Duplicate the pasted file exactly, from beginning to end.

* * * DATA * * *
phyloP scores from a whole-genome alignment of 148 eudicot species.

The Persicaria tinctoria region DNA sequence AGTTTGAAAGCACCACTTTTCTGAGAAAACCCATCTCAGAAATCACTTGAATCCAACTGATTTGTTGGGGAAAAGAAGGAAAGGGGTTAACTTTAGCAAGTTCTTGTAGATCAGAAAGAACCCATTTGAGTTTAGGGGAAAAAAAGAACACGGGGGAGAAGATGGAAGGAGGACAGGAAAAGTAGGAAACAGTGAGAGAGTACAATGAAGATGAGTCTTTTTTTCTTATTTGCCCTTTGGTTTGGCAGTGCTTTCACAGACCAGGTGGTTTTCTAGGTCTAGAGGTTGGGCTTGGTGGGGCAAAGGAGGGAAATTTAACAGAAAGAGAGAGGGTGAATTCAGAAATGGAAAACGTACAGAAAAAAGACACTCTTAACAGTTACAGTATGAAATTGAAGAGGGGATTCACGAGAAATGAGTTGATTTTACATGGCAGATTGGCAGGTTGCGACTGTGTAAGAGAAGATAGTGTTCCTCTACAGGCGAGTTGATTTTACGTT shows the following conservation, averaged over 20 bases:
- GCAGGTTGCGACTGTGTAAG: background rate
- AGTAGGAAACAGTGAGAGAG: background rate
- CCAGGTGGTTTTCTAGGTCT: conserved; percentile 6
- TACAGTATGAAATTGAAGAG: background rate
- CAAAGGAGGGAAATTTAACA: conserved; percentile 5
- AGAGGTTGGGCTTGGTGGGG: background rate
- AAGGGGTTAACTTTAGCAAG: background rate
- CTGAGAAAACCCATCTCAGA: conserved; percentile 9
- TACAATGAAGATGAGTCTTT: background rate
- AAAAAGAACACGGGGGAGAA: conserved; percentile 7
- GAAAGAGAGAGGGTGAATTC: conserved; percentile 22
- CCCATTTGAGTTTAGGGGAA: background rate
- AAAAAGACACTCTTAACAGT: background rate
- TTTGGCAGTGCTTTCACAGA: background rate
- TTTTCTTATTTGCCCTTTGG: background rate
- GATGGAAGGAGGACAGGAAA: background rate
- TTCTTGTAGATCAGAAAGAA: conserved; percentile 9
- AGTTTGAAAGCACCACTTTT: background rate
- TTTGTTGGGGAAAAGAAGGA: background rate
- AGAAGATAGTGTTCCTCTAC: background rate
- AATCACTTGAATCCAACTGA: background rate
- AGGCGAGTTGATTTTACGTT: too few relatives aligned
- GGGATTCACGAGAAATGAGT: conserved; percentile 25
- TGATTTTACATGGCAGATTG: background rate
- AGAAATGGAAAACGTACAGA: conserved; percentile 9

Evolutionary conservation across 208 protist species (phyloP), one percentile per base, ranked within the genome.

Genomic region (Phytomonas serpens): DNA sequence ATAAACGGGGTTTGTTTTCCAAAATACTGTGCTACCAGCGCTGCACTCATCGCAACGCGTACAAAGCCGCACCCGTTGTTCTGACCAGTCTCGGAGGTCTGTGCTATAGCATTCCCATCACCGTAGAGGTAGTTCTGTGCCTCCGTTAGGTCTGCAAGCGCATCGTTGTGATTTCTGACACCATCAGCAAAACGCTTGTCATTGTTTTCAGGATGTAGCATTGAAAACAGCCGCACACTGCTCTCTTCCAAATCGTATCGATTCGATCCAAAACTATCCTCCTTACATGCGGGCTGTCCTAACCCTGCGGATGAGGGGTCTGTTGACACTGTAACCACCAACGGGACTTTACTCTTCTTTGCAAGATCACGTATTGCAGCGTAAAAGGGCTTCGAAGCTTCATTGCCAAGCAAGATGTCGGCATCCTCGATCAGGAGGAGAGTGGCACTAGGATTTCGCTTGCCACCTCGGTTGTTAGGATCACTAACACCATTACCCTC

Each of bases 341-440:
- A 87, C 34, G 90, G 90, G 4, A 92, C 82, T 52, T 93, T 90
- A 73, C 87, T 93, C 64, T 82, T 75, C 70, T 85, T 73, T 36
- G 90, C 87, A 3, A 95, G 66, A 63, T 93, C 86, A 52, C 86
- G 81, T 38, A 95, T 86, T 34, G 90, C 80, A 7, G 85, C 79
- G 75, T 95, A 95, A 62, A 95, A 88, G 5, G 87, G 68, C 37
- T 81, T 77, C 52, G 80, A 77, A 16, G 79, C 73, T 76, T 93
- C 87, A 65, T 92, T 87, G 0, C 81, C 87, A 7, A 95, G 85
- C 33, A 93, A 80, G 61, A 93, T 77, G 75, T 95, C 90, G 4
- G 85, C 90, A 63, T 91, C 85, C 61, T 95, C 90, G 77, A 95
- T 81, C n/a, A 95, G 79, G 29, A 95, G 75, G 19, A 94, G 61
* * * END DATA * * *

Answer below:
phyloP scores from a whole-genome alignment of 148 eudicot species.

The Persicaria tinctoria region DNA sequence AGTTTGAAAGCACCACTTTTCTGAGAAAACCCATCTCAGAAATCACTTGAATCCAACTGATTTGTTGGGGAAAAGAAGGAAAGGGGTTAACTTTAGCAAGTTCTTGTAGATCAGAAAGAACCCATTTGAGTTTAGGGGAAAAAAAGAACACGGGGGAGAAGATGGAAGGAGGACAGGAAAAGTAGGAAACAGTGAGAGAGTACAATGAAGATGAGTCTTTTTTTCTTATTTGCCCTTTGGTTTGGCAGTGCTTTCACAGACCAGGTGGTTTTCTAGGTCTAGAGGTTGGGCTTGGTGGGGCAAAGGAGGGAAATTTAACAGAAAGAGAGAGGGTGAATTCAGAAATGGAAAACGTACAGAAAAAAGACACTCTTAACAGTTACAGTATGAAATTGAAGAGGGGATTCACGAGAAATGAGTTGATTTTACATGGCAGATTGGCAGGTTGCGACTGTGTAAGAGAAGATAGTGTTCCTCTACAGGCGAGTTGATTTTACGTT shows the following conservation, averaged over 20 bases:
- GCAGGTTGCGACTGTGTAAG: background rate
- AGTAGGAAACAGTGAGAGAG: background rate
- CCAGGTGGTTTTCTAGGTCT: conserved; percentile 6
- TACAGTATGAAATTGAAGAG: background rate
- CAAAGGAGGGAAATTTAACA: conserved; percentile 5
- AGAGGTTGGGCTTGGTGGGG: background rate
- AAGGGGTTAACTTTAGCAAG: background rate
- CTGAGAAAACCCATCTCAGA: conserved; percentile 9
- TACAATGAAGATGAGTCTTT: background rate
- AAAAAGAACACGGGGGAGAA: conserved; percentile 7
- GAAAGAGAGAGGGTGAATTC: conserved; percentile 22
- CCCATTTGAGTTTAGGGGAA: background rate
- AAAAAGACACTCTTAACAGT: background rate
- TTTGGCAGTGCTTTCACAGA: background rate
- TTTTCTTATTTGCCCTTTGG: background rate
- GATGGAAGGAGGACAGGAAA: background rate
- TTCTTGTAGATCAGAAAGAA: conserved; percentile 9
- AGTTTGAAAGCACCACTTTT: background rate
- TTTGTTGGGGAAAAGAAGGA: background rate
- AGAAGATAGTGTTCCTCTAC: background rate
- AATCACTTGAATCCAACTGA: background rate
- AGGCGAGTTGATTTTACGTT: too few relatives aligned
- GGGATTCACGAGAAATGAGT: conserved; percentile 25
- TGATTTTACATGGCAGATTG: background rate
- AGAAATGGAAAACGTACAGA: conserved; percentile 9

Evolutionary conservation across 208 protist species (phyloP), one percentile per base, ranked within the genome.

Genomic region (Phytomonas serpens): DNA sequence ATAAACGGGGTTTGTTTTCCAAAATACTGTGCTACCAGCGCTGCACTCATCGCAACGCGTACAAAGCCGCACCCGTTGTTCTGACCAGTCTCGGAGGTCTGTGCTATAGCATTCCCATCACCGTAGAGGTAGTTCTGTGCCTCCGTTAGGTCTGCAAGCGCATCGTTGTGATTTCTGACACCATCAGCAAAACGCTTGTCATTGTTTTCAGGATGTAGCATTGAAAACAGCCGCACACTGCTCTCTTCCAAATCGTATCGATTCGATCCAAAACTATCCTCCTTACATGCGGGCTGTCCTAACCCTGCGGATGAGGGGTCTGTTGACACTGTAACCACCAACGGGACTTTACTCTTCTTTGCAAGATCACGTATTGCAGCGTAAAAGGGCTTCGAAGCTTCATTGCCAAGCAAGATGTCGGCATCCTCGATCAGGAGGAGAGTGGCACTAGGATTTCGCTTGCCACCTCGGTTGTTAGGATCACTAACACCATTACCCTC

Each of bases 341-440:
- A 87, C 34, G 90, G 90, G 4, A 92, C 82, T 52, T 93, T 90
- A 73, C 87, T 93, C 64, T 82, T 75, C 70, T 85, T 73, T 36
- G 90, C 87, A 3, A 95, G 66, A 63, T 93, C 86, A 52, C 86
- G 81, T 38, A 95, T 86, T 34, G 90, C 80, A 7, G 85, C 79
- G 75, T 95, A 95, A 62, A 95, A 88, G 5, G 87, G 68, C 37
- T 81, T 77, C 52, G 80, A 77, A 16, G 79, C 73, T 76, T 93
- C 87, A 65, T 92, T 87, G 0, C 81, C 87, A 7, A 95, G 85
- C 33, A 93, A 80, G 61, A 93, T 77, G 75, T 95, C 90, G 4
- G 85, C 90, A 63, T 91, C 85, C 61, T 95, C 90, G 77, A 95
- T 81, C n/a, A 95, G 79, G 29, A 95, G 75, G 19, A 94, G 61